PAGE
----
The number of Americans filing new claims for unemployment benefits last week rose to its highest level since May, which could raise concerns about some weakness in the labor market.
Other data on Thursday showed nonfarm productivity contracted more sharply than previously thought in the fourth quarter as output failed to keep up with a jump in hours.
Initial claims for state unemployment benefits increased by 7,000 to a seasonally adjusted 320,000 for the week ended Feb. 28, the highest reading since mid-May, the Labor Department said on Thursday.
The Labor Department said there were no special factors influencing the report.
"We suspect the pattern reflects the weather rather than fundamental deterioration. That said, we will, of course, be on watch for the possibility that the rise in the last two weeks marks a change in the trend," said Jim O'Sullivan, chief U.S. economist at High Frequency Economics in Valhalla, New York.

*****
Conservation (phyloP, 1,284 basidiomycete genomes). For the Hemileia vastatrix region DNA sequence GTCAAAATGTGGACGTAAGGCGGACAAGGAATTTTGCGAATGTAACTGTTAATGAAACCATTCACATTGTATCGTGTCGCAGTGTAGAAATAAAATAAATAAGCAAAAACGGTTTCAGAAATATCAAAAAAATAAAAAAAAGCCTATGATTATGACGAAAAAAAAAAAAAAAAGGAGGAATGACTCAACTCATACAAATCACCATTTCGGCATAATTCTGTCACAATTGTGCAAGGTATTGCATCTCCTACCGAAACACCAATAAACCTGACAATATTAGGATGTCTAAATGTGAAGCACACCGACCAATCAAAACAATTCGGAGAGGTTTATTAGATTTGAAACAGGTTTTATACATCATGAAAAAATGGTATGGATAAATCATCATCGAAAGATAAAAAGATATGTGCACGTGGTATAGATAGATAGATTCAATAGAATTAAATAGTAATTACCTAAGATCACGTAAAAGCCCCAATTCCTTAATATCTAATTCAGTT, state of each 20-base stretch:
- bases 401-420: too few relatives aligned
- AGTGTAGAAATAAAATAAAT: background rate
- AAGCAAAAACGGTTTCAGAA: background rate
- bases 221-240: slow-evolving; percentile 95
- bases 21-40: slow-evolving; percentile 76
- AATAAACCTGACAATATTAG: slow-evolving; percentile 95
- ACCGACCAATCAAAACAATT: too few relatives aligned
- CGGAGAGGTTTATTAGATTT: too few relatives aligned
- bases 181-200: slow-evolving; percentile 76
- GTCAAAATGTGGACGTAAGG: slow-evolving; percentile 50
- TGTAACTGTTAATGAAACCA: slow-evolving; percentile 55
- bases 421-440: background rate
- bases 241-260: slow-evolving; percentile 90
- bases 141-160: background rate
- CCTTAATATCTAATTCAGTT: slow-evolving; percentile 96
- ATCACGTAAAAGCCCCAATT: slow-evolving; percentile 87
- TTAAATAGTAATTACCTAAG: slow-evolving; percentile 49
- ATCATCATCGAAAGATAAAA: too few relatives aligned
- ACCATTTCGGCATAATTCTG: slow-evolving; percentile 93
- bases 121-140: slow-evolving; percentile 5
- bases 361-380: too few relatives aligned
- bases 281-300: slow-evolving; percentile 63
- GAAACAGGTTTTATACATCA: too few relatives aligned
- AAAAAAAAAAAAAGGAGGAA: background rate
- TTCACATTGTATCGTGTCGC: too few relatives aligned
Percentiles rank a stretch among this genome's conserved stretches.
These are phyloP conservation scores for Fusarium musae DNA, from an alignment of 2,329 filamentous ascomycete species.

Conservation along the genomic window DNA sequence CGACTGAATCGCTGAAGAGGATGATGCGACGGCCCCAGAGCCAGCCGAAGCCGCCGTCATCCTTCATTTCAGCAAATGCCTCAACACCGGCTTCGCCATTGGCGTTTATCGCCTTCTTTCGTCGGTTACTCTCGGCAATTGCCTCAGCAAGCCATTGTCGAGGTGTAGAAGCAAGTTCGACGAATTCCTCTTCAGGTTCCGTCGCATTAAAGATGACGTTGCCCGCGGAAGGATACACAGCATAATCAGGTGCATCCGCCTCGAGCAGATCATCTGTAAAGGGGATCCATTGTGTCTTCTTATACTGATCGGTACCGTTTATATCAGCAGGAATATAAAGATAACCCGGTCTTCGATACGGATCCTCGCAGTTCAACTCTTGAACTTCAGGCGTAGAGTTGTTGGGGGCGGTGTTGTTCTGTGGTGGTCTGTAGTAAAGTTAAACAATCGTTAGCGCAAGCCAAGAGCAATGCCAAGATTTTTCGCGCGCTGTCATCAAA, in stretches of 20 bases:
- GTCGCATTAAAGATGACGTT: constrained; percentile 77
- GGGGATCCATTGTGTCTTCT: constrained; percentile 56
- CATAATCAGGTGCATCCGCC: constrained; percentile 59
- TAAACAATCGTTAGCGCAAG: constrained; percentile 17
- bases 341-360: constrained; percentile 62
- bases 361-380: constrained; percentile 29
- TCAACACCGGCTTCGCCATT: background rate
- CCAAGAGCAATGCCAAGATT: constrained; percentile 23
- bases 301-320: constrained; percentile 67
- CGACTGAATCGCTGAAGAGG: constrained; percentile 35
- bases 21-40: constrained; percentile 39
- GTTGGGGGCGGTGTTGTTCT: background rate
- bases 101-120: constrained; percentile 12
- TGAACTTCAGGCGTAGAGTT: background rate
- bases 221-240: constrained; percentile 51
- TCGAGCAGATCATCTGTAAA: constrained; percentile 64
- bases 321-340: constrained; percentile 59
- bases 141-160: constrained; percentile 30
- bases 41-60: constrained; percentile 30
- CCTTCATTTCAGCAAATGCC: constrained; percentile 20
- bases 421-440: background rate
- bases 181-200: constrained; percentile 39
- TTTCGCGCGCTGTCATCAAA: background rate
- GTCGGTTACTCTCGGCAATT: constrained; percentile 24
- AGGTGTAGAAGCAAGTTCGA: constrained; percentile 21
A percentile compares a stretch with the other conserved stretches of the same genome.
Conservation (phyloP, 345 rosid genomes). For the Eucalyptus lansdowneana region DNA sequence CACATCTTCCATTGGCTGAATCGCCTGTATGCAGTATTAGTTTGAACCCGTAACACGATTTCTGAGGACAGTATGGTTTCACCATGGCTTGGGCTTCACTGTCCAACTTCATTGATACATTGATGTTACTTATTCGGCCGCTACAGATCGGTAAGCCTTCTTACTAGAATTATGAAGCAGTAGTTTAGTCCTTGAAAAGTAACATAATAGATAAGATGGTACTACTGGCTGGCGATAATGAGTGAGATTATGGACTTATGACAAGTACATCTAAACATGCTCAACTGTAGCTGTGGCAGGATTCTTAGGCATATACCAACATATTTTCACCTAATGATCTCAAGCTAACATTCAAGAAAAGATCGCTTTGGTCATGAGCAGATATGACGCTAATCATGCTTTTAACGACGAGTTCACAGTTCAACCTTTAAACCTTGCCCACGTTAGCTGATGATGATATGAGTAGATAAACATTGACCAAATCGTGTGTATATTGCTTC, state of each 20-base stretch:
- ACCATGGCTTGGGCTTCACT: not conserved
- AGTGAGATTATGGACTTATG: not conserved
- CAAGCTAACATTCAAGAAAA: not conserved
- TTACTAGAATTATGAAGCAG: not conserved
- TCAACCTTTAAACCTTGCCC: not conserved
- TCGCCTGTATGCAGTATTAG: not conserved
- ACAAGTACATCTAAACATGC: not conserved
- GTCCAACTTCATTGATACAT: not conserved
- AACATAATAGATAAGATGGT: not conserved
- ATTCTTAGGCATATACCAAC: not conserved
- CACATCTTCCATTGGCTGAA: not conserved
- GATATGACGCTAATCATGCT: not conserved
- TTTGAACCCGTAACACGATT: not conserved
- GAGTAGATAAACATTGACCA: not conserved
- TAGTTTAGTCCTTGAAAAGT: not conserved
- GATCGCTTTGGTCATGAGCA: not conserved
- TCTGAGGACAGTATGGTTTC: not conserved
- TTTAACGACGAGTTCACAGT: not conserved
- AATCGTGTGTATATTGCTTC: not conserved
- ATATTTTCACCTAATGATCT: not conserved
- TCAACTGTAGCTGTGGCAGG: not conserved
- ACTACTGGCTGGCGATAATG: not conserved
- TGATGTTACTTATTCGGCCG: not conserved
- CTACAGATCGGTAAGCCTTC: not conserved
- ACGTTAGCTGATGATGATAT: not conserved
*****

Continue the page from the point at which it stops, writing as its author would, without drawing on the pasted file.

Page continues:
Claims have been choppy in recent weeks because of public holidays and a very snowy and cold February. Through the volatility, however, the underlying trend had remained consistent with a strengthening labor market.
Economists polled by Reuters had expected claims to fall to 295,000 last week.